Month: September 2015


Does That Point Work?

In Geometry class, Dylan’s teacher was using students – human-sized objects – to demonstrate a concept.

He asked two students to stand on opposite sides of the room. They did.

“This,” said Mr. F, “is an imaginary straight line. The distance between these two students is a line. Can everyone imagine that?”

“Yes,” the class said in unison.

“Okay,” Mr. F said. “I need someone to come up here and show me a space that is equal distance from each of the two end points.”

He called on a student to be the third “point.” The third student walked to the center of the classroom – directly between the first two students, and basically on the line itself. He stood almost exactly equal distance between the first two “points.”

“Does that point work?” Mr. F asked.

“Yes,” the class agreed.

“Great,” said Mr. F. “Who else wants to try?” No one answered, because the classroom is full of teenagers who only reluctantly volunteer to do anything.

So Mr. F called on a fourth student, who reluctantly volunteered. But he was confused. He was sure there was only one midway spot, and someone was already standing in that spot. So the fourth student got as close as humanly possible to the third student, and just stood there next to him – almost midway between the first two “points.”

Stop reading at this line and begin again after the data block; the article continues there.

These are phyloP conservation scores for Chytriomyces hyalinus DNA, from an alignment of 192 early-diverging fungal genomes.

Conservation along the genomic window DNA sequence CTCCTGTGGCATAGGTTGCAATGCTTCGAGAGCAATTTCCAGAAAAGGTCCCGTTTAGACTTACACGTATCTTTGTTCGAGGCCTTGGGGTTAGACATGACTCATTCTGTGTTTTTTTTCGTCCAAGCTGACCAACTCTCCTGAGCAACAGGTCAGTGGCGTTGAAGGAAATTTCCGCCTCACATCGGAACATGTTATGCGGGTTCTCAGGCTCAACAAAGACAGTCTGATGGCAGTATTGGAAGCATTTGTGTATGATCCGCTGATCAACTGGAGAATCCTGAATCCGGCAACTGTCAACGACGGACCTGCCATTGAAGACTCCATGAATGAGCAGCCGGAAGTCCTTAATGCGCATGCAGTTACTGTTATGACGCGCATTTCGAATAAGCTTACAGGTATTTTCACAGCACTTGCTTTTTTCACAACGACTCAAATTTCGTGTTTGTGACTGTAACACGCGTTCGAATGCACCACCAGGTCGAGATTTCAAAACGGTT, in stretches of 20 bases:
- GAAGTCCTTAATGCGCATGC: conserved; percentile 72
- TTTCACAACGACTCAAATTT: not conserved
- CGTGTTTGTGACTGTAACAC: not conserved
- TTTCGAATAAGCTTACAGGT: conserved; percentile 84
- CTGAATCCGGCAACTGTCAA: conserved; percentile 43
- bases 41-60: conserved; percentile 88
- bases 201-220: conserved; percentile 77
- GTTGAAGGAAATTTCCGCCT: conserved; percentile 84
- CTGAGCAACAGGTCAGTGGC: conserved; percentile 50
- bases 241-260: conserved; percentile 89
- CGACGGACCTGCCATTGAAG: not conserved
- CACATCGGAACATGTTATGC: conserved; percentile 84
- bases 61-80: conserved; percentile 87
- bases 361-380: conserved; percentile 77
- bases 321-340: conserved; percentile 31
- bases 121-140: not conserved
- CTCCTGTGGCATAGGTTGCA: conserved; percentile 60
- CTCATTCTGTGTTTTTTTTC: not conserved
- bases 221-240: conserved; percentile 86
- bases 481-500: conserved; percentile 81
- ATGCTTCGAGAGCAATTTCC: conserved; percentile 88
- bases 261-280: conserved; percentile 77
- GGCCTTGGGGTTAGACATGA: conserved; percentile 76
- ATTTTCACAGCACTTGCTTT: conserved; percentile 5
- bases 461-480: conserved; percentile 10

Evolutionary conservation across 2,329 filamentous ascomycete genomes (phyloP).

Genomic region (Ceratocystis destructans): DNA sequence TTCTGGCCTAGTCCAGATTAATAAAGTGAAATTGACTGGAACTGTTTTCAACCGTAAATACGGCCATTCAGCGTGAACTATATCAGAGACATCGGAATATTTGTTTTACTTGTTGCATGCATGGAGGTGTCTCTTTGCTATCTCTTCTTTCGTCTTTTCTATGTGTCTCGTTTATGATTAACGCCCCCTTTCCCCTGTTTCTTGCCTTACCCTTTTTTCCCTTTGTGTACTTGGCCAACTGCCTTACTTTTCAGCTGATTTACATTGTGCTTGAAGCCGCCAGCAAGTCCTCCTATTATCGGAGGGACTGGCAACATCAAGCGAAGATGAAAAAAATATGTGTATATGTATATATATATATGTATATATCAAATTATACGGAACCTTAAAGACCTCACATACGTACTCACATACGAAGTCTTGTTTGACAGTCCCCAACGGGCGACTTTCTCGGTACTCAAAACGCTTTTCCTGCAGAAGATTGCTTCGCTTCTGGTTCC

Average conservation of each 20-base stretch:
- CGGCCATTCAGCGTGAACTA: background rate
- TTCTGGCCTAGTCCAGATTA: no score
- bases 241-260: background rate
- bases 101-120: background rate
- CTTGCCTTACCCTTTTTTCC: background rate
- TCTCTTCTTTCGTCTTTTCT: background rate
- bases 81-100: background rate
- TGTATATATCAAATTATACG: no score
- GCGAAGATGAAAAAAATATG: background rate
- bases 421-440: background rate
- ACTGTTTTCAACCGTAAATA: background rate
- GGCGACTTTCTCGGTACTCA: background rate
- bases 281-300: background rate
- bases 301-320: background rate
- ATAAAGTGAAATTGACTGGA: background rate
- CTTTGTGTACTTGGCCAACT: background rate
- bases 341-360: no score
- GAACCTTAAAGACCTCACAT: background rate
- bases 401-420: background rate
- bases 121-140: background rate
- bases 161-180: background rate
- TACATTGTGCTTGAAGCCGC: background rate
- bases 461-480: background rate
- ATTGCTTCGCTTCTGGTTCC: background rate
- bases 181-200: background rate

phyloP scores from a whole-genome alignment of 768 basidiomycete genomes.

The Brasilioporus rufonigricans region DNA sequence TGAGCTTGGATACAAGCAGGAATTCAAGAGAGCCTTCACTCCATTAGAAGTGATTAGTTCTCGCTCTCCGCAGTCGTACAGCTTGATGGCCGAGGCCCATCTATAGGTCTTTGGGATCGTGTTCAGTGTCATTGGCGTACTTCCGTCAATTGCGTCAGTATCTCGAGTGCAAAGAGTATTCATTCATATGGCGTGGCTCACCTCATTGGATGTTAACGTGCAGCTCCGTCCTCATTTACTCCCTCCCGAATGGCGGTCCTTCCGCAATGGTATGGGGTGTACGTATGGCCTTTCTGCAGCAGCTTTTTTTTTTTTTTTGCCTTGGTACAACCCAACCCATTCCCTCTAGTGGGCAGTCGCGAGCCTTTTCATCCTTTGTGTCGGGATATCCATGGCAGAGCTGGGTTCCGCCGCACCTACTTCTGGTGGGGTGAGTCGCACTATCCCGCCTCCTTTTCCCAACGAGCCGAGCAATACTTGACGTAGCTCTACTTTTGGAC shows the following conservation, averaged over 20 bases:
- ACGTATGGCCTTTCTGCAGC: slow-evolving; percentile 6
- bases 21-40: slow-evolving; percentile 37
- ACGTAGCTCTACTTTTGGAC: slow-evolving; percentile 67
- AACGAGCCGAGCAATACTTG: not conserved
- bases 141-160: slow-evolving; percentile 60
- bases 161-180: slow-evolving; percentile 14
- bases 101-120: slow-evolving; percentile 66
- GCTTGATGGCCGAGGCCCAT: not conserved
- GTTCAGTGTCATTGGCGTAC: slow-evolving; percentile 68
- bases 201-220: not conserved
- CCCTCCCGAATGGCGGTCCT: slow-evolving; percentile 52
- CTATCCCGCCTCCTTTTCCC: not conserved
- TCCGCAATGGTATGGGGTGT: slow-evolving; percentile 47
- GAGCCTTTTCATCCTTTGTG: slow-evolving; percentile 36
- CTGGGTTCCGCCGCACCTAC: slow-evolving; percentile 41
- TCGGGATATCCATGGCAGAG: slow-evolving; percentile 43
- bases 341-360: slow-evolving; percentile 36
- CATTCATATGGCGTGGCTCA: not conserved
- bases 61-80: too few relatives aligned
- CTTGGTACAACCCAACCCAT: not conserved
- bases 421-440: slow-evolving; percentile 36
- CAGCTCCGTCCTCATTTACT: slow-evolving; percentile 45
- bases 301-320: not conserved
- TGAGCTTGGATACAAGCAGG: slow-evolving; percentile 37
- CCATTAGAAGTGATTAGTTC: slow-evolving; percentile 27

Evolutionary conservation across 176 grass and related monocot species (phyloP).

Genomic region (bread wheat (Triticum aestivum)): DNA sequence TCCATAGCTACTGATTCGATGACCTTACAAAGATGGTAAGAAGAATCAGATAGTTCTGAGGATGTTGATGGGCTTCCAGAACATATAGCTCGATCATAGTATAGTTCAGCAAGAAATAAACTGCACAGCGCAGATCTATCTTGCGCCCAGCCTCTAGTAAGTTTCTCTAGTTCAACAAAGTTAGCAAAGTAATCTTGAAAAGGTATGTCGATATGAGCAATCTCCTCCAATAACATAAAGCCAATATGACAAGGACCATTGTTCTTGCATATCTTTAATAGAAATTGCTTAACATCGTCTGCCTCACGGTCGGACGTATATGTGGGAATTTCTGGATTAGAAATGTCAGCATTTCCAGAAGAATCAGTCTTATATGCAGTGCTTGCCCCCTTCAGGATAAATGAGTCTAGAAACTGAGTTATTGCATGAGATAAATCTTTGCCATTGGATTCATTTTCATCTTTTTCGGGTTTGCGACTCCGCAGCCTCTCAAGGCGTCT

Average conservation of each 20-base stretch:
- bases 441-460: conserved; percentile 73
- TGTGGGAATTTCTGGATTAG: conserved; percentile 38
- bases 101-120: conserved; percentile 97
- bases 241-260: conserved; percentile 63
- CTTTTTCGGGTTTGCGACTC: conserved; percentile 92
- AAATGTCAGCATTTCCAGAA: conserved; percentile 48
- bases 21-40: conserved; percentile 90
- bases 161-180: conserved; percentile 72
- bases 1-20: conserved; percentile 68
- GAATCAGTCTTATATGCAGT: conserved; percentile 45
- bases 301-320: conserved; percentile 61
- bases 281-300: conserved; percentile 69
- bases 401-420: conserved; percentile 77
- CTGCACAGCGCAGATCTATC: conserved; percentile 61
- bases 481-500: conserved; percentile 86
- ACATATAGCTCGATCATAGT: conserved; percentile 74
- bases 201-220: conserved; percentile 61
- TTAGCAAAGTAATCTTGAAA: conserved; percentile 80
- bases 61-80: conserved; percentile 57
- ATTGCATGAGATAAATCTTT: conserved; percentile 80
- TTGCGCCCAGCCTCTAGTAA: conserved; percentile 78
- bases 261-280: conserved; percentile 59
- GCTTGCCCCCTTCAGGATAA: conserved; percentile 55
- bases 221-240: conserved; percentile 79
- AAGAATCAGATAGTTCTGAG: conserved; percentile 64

“Does that point work?” Mr. F asked.

“Yes,” the class agreed.

“No,” argued Dylan, loud enough for the whole class to hear him.

All heads turned and looked at Dylan.

“Why not?” asked Mr. F.

“Because he’s not really the same distance from both points,” Dylan said.

“Do you want to show us a more accurate point?” asked Mr. F.

“Okay,” Dylan said.

Dylan got up from his desk, looked around, then went to the back of the room and stood there. He was nowhere near the original line – and yet, he was equal distance from both of the first two “points.” In fact, Dylan probably created a pretty nice triangle.

Much of the class was visibly confused. So Dylan stayed standing as the teacher explained that, indeed, Dylan was equal distance from both points.

He just wasn’t standing on the original line. Dylan was, instead, thinking completely out of the box.